How to Build in Sensory Breaks for Your Kids While Learning From Home

Simple tips for parents.

By Dr. Jennny Nash, Head of Education Impact for LEGO Education

In my days as a science teacher, I was always creating fun and interesting hands-on projects for my students – I saw how much joy (and better understanding) they got from engaging with a tangible project vs. simply reading from a text book or listening to a lecture. Now as the mom of a 12-year-old who has been enrolled in virtual school for years, I know how important it is for her to get these same hands-on learning experiences and have time each day to step away from her desk and the computer screen.

A survey from LEGO Education and Harris Interactive shows that hands-on learning helps keep students more engaged while improving their understanding of STEAM subjects. When students get hands-on and learn through play, they build important social-emotional skills like communication and collaboration. Most importantly, this playful approach to learning builds their confidence and resilience – something every student needs more of now.

As Head of Education Impact for LEGO Education, I help educators get the most out of teaching and learning with our STEAM solutions and hear from teachers around the world how hands-on learning has transformed their students into excited and engaged learners. The powerful concepts behind purposeful play that are effective in classrooms can also be adapted to the home. At a time when parents are even more involved in the day-to-day with virtual and hybrid instruction, many are looking for inspiration and guidance on how to not only facilitate learning at home, but also bring in much-needed sensory breaks. We’ve learned from four decades of classroom experience how to do just that.

Kids are taking in a lot of information, especially from screens, and need time to think about and interact with those ideas. A sensory break allows for this – what I call ‘think time.’ It’s also an opportunity to get playful with ideas by getting hands-on and integrating learning. Here are some tips for how you can bring the classroom-proven approach of hands-on learning to your home and balance online learning fatigue with different types of sensory breaks:

Create a Personal Learning Space

Let your child design, create, and explore their own personal learning or maker space. Whether it’s the kitchen table or a corner of the family room, the idea is to empower them to take control of their learning environment by creating a dedicated space that’s uniquely theirs, where they can go to take a break and get hands-on. I like to think of it as my daughter’s personal engineering space! There are many online resources and activities created specifically for getting hands-on at home like the “Learning Can Happen Anywhere” page which includes a supplies checklist to help build your space:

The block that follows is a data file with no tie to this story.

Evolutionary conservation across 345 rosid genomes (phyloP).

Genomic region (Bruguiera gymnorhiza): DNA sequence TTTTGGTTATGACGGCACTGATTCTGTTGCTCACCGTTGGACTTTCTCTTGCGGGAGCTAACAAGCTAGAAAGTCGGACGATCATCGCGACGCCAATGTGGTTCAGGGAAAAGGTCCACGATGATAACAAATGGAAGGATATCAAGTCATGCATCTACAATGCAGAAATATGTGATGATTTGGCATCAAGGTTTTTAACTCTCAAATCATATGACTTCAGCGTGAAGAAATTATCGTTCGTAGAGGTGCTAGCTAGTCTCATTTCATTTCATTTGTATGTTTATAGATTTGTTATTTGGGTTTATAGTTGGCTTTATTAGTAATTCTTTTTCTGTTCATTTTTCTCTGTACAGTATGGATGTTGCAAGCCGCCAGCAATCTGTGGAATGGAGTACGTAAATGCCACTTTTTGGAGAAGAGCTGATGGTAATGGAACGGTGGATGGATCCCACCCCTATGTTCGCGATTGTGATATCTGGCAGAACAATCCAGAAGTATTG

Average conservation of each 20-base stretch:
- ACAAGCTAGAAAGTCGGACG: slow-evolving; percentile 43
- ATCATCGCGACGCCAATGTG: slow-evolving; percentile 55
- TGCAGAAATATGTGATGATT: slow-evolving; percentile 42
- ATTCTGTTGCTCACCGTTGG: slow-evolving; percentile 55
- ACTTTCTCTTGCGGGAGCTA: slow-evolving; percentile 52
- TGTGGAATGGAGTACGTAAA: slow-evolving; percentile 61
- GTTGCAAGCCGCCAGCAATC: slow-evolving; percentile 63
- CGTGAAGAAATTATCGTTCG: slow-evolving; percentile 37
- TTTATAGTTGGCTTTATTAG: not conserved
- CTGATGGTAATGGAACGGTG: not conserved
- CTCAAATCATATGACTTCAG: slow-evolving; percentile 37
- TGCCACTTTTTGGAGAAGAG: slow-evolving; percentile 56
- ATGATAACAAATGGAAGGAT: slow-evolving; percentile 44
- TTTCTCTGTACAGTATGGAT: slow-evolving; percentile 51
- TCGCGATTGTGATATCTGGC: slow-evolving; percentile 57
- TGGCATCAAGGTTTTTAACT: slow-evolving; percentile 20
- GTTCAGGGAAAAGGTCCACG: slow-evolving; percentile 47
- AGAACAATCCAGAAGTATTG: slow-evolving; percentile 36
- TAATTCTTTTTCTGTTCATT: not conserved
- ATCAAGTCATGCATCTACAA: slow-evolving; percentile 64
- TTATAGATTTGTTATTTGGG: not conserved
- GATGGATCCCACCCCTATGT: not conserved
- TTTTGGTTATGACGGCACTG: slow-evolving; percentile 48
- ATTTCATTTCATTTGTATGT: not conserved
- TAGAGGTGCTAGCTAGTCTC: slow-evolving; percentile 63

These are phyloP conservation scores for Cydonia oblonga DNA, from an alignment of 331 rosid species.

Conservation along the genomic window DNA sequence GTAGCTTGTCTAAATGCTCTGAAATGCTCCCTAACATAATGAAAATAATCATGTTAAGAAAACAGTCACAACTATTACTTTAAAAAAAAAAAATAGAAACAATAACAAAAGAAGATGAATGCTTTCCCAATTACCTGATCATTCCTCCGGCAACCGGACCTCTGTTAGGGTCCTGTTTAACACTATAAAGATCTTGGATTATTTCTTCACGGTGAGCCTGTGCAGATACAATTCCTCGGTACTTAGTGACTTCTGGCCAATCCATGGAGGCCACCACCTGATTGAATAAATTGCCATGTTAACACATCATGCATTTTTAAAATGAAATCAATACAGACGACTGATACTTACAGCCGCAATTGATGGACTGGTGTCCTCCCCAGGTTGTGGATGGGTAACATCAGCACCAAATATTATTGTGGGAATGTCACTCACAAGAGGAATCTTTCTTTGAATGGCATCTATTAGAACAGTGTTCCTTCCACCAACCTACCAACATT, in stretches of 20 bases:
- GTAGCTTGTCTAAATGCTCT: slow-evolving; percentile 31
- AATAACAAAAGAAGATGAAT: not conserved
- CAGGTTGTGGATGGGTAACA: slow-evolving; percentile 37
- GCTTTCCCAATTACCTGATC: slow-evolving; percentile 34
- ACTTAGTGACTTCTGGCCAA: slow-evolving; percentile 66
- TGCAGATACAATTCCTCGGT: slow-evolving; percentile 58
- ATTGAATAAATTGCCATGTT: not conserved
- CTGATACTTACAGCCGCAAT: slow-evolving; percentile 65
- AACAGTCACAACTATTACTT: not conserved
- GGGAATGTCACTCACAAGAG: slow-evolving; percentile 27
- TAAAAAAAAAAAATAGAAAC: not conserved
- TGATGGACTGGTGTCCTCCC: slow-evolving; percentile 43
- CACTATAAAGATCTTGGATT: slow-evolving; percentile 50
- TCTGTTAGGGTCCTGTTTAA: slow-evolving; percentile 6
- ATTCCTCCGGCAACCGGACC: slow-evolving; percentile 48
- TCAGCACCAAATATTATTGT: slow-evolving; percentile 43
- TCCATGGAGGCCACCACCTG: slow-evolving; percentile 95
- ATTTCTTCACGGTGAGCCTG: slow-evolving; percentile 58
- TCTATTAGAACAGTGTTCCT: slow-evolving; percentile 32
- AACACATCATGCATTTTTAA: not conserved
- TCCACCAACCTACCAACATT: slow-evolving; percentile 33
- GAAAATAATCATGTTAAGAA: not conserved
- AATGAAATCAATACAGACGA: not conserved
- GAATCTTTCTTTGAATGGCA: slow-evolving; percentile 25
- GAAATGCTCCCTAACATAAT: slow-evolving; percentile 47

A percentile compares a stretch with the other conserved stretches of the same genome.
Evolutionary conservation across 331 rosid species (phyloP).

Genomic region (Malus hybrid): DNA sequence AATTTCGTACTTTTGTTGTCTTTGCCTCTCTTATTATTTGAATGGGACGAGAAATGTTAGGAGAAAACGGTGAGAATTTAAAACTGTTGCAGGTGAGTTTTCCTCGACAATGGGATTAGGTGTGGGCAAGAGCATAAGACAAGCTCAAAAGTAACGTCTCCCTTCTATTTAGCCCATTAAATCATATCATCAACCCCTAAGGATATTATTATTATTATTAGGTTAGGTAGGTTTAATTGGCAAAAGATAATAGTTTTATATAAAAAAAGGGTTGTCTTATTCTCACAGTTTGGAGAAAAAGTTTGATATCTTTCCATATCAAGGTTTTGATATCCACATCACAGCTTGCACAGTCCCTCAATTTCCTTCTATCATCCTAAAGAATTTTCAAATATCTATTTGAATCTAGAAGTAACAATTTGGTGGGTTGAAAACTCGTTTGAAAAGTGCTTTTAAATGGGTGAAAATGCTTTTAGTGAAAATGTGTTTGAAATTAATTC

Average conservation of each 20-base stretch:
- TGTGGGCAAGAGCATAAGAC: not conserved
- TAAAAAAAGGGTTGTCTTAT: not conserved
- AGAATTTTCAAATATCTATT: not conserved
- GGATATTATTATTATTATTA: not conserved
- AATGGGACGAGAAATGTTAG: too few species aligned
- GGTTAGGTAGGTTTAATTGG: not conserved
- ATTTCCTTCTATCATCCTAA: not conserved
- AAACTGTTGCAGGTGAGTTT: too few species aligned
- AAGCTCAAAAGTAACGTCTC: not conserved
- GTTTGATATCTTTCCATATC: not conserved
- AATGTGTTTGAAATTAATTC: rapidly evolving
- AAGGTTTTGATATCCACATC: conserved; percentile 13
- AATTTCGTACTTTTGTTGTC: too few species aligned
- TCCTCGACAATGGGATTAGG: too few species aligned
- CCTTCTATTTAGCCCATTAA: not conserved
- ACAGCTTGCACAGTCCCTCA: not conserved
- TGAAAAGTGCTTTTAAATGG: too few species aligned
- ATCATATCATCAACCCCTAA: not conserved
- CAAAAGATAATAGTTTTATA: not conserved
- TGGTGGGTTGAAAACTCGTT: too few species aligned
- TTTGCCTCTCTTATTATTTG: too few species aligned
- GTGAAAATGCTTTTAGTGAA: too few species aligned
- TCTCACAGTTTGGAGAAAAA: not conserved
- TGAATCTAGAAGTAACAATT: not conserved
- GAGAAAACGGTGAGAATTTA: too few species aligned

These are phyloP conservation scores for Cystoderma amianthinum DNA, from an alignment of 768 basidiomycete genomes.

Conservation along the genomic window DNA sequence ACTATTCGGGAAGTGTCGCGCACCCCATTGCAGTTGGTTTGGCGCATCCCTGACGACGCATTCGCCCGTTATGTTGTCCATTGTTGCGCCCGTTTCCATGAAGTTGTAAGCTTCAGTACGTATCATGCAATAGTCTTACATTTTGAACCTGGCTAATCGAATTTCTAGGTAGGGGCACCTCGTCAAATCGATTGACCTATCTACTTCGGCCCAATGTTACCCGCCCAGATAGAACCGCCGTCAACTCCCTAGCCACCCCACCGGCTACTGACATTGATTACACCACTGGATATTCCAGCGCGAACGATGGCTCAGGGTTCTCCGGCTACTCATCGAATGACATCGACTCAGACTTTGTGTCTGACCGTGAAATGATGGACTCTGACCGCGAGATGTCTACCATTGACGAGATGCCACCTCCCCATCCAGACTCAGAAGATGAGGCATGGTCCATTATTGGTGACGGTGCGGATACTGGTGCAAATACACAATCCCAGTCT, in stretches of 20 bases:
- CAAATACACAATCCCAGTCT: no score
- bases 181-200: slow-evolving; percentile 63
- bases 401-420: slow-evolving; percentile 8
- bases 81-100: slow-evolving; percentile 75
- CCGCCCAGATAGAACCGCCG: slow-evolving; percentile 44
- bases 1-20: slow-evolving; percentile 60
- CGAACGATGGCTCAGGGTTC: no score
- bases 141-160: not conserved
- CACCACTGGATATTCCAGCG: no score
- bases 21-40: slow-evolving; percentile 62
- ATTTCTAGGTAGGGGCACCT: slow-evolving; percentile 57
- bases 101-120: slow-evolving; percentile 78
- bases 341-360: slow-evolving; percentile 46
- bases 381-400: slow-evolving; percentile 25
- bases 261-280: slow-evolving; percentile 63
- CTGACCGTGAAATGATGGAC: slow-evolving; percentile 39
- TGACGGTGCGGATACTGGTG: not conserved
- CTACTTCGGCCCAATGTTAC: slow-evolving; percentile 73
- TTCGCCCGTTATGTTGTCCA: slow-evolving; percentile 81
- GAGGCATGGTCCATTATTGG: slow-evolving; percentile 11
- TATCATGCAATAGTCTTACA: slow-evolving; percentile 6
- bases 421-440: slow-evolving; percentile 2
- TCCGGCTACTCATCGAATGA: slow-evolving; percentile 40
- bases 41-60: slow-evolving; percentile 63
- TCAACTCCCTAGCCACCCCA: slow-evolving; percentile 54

1. LEGO Bricks
  2. Craft materials: pipe cleaners, foam pieces, buttons, ribbons, etc.
  3. Pens, pencils, crayons, and markers
  4. Different types of tape
  5. Paper products: construction, sticky notes, cardboard
  6. String, yarn, and wire
  7. Tools: scissors, hole punch, ruler
  8. Different fasteners: rubber bands, paper clips, clothes pins, glue
  9. Recycled containers
  10. Simple machines: gears, wheels, pullies, and axles

Once you have the space set-up, check out these activity starters that allow your child to build and learn like the “Make a Wearable” activity for grades 3-5 or “Make a Carnival Game” for grades 6-8. Whether you have a LEGO Education set at home or the craft supplies in their learning space, they can get inspired and start building and making!

The Six Brick Challenge

This is a quick and easy way to build in sensory breaks throughout the school day. All you need is to grab six LEGO bricks and pick one of the 25 activities from the Six Brick booklet that range from five to 40 minutes. One of my favorites is the 5-minute “Tricky Tower” challenge to activate your brain in a different way. Using any six bricks, your child has to create a tower by balancing the bricks – not clicking them together. For an added challenge, try using only one hand, and then ask questions about why they chose their design or how they could make it more stable. Simple sensory breaks like these help break up the day and support critical thinking and problem solving that will also help your student later in their schoolwork.

Get Outside

An easy way to take a screen break is to physically get up and head outside. Rain or shine use a lunch break to go for a walk. There are so many learning opportunities all around you! Something we love doing as a family is to create a photo scavenger hunt ahead of time. It is a great way to find examples of things your kids are learning about. It could be the number of something for counting, shapes, colors, or for older kids it could be examples of Newton’s laws, examples of living vs non-living things, examples of fractions or decimals. Taking the time to learn from what’s already around you and asking questions helps sharpen your child’s curiosity and can extend what they’re learning in class to the real world.

These easy activities are a good starting point to take a break, get hands-on, and build your student’s confidence along the way!

Share your ideas, learning spaces, creations, and tips by tagging #RebuildTheWorld and #LEGOconfidence on social media!


Dr. Jenny Nash serves as the Head of Education Impact Team for LEGO Education in the US, where she provides direction and leadership in delivering meaningful education opportunities for students. With previous experiences as a professional development provider and STEM teacher, Jenny is an advocate for hands-on, inquiry-based learning for students and building confidence in teachers to provide this type of learning.

Top photo by Kelly Sikkema on Unsplash